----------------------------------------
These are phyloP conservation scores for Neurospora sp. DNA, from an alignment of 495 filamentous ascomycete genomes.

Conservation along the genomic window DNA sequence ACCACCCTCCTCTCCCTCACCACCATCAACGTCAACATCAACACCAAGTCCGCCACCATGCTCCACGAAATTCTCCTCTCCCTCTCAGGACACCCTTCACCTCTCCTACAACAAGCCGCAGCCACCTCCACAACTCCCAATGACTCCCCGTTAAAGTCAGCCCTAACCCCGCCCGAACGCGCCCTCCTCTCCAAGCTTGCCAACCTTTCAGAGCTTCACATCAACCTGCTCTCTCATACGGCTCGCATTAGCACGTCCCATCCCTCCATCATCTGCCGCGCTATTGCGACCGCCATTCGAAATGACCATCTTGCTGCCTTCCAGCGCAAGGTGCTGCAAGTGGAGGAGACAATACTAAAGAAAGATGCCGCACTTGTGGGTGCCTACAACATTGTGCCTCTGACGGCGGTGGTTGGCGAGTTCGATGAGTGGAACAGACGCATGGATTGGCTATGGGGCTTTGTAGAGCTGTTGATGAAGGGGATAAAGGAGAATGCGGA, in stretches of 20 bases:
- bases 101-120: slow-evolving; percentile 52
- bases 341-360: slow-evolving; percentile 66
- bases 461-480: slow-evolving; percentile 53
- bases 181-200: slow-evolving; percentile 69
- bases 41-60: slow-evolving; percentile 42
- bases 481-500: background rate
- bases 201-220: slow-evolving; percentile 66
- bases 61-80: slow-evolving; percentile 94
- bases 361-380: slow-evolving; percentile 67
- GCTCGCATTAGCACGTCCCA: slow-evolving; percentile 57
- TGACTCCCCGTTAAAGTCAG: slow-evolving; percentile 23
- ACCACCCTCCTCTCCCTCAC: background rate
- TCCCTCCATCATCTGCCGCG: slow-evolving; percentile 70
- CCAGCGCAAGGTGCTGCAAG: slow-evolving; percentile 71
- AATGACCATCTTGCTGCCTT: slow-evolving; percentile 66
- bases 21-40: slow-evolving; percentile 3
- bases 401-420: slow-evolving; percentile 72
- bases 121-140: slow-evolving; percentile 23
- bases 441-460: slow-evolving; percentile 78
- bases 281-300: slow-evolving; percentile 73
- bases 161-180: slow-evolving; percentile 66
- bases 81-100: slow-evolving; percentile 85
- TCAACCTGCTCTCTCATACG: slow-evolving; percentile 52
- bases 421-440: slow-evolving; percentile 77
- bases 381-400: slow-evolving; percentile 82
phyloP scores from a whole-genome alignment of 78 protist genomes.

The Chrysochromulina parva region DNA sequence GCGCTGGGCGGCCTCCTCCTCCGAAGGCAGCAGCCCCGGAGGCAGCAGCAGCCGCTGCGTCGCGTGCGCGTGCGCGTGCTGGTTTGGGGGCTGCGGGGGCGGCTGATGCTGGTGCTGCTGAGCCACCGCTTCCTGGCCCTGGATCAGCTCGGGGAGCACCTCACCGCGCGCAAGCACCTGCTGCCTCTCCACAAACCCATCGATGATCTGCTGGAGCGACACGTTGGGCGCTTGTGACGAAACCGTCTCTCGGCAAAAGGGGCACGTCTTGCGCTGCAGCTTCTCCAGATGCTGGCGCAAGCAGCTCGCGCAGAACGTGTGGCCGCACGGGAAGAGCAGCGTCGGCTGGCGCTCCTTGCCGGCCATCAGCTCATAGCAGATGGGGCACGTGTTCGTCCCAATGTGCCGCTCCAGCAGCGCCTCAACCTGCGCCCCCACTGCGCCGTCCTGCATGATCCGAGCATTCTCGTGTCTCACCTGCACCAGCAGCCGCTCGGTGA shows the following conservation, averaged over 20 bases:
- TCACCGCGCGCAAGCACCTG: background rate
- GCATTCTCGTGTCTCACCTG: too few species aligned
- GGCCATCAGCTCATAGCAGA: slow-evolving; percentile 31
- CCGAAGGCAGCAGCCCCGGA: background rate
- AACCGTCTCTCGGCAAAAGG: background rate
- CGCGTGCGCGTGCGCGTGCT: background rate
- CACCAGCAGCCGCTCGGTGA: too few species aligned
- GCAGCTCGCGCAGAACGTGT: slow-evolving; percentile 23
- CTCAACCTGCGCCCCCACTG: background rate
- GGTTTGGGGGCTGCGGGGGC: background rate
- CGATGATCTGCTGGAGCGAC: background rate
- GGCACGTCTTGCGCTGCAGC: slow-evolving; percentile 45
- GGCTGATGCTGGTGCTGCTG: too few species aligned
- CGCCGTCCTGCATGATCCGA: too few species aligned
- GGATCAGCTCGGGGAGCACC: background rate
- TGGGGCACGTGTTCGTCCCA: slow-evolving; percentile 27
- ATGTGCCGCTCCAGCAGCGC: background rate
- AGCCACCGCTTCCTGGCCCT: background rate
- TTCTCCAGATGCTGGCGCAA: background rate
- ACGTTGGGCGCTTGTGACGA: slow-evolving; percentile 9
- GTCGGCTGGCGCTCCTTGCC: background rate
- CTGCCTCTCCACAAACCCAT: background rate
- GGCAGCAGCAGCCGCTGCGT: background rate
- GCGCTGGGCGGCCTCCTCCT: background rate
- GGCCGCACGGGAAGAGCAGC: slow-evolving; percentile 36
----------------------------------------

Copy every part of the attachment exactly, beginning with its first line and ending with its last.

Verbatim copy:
These are phyloP conservation scores for Neurospora sp. DNA, from an alignment of 495 filamentous ascomycete genomes.

Conservation along the genomic window DNA sequence ACCACCCTCCTCTCCCTCACCACCATCAACGTCAACATCAACACCAAGTCCGCCACCATGCTCCACGAAATTCTCCTCTCCCTCTCAGGACACCCTTCACCTCTCCTACAACAAGCCGCAGCCACCTCCACAACTCCCAATGACTCCCCGTTAAAGTCAGCCCTAACCCCGCCCGAACGCGCCCTCCTCTCCAAGCTTGCCAACCTTTCAGAGCTTCACATCAACCTGCTCTCTCATACGGCTCGCATTAGCACGTCCCATCCCTCCATCATCTGCCGCGCTATTGCGACCGCCATTCGAAATGACCATCTTGCTGCCTTCCAGCGCAAGGTGCTGCAAGTGGAGGAGACAATACTAAAGAAAGATGCCGCACTTGTGGGTGCCTACAACATTGTGCCTCTGACGGCGGTGGTTGGCGAGTTCGATGAGTGGAACAGACGCATGGATTGGCTATGGGGCTTTGTAGAGCTGTTGATGAAGGGGATAAAGGAGAATGCGGA, in stretches of 20 bases:
- bases 101-120: slow-evolving; percentile 52
- bases 341-360: slow-evolving; percentile 66
- bases 461-480: slow-evolving; percentile 53
- bases 181-200: slow-evolving; percentile 69
- bases 41-60: slow-evolving; percentile 42
- bases 481-500: background rate
- bases 201-220: slow-evolving; percentile 66
- bases 61-80: slow-evolving; percentile 94
- bases 361-380: slow-evolving; percentile 67
- GCTCGCATTAGCACGTCCCA: slow-evolving; percentile 57
- TGACTCCCCGTTAAAGTCAG: slow-evolving; percentile 23
- ACCACCCTCCTCTCCCTCAC: background rate
- TCCCTCCATCATCTGCCGCG: slow-evolving; percentile 70
- CCAGCGCAAGGTGCTGCAAG: slow-evolving; percentile 71
- AATGACCATCTTGCTGCCTT: slow-evolving; percentile 66
- bases 21-40: slow-evolving; percentile 3
- bases 401-420: slow-evolving; percentile 72
- bases 121-140: slow-evolving; percentile 23
- bases 441-460: slow-evolving; percentile 78
- bases 281-300: slow-evolving; percentile 73
- bases 161-180: slow-evolving; percentile 66
- bases 81-100: slow-evolving; percentile 85
- TCAACCTGCTCTCTCATACG: slow-evolving; percentile 52
- bases 421-440: slow-evolving; percentile 77
- bases 381-400: slow-evolving; percentile 82
phyloP scores from a whole-genome alignment of 78 protist genomes.

The Chrysochromulina parva region DNA sequence GCGCTGGGCGGCCTCCTCCTCCGAAGGCAGCAGCCCCGGAGGCAGCAGCAGCCGCTGCGTCGCGTGCGCGTGCGCGTGCTGGTTTGGGGGCTGCGGGGGCGGCTGATGCTGGTGCTGCTGAGCCACCGCTTCCTGGCCCTGGATCAGCTCGGGGAGCACCTCACCGCGCGCAAGCACCTGCTGCCTCTCCACAAACCCATCGATGATCTGCTGGAGCGACACGTTGGGCGCTTGTGACGAAACCGTCTCTCGGCAAAAGGGGCACGTCTTGCGCTGCAGCTTCTCCAGATGCTGGCGCAAGCAGCTCGCGCAGAACGTGTGGCCGCACGGGAAGAGCAGCGTCGGCTGGCGCTCCTTGCCGGCCATCAGCTCATAGCAGATGGGGCACGTGTTCGTCCCAATGTGCCGCTCCAGCAGCGCCTCAACCTGCGCCCCCACTGCGCCGTCCTGCATGATCCGAGCATTCTCGTGTCTCACCTGCACCAGCAGCCGCTCGGTGA shows the following conservation, averaged over 20 bases:
- TCACCGCGCGCAAGCACCTG: background rate
- GCATTCTCGTGTCTCACCTG: too few species aligned
- GGCCATCAGCTCATAGCAGA: slow-evolving; percentile 31
- CCGAAGGCAGCAGCCCCGGA: background rate
- AACCGTCTCTCGGCAAAAGG: background rate
- CGCGTGCGCGTGCGCGTGCT: background rate
- CACCAGCAGCCGCTCGGTGA: too few species aligned
- GCAGCTCGCGCAGAACGTGT: slow-evolving; percentile 23
- CTCAACCTGCGCCCCCACTG: background rate
- GGTTTGGGGGCTGCGGGGGC: background rate
- CGATGATCTGCTGGAGCGAC: background rate
- GGCACGTCTTGCGCTGCAGC: slow-evolving; percentile 45
- GGCTGATGCTGGTGCTGCTG: too few species aligned
- CGCCGTCCTGCATGATCCGA: too few species aligned
- GGATCAGCTCGGGGAGCACC: background rate
- TGGGGCACGTGTTCGTCCCA: slow-evolving; percentile 27
- ATGTGCCGCTCCAGCAGCGC: background rate
- AGCCACCGCTTCCTGGCCCT: background rate
- TTCTCCAGATGCTGGCGCAA: background rate
- ACGTTGGGCGCTTGTGACGA: slow-evolving; percentile 9
- GTCGGCTGGCGCTCCTTGCC: background rate
- CTGCCTCTCCACAAACCCAT: background rate
- GGCAGCAGCAGCCGCTGCGT: background rate
- GCGCTGGGCGGCCTCCTCCT: background rate
- GGCCGCACGGGAAGAGCAGC: slow-evolving; percentile 36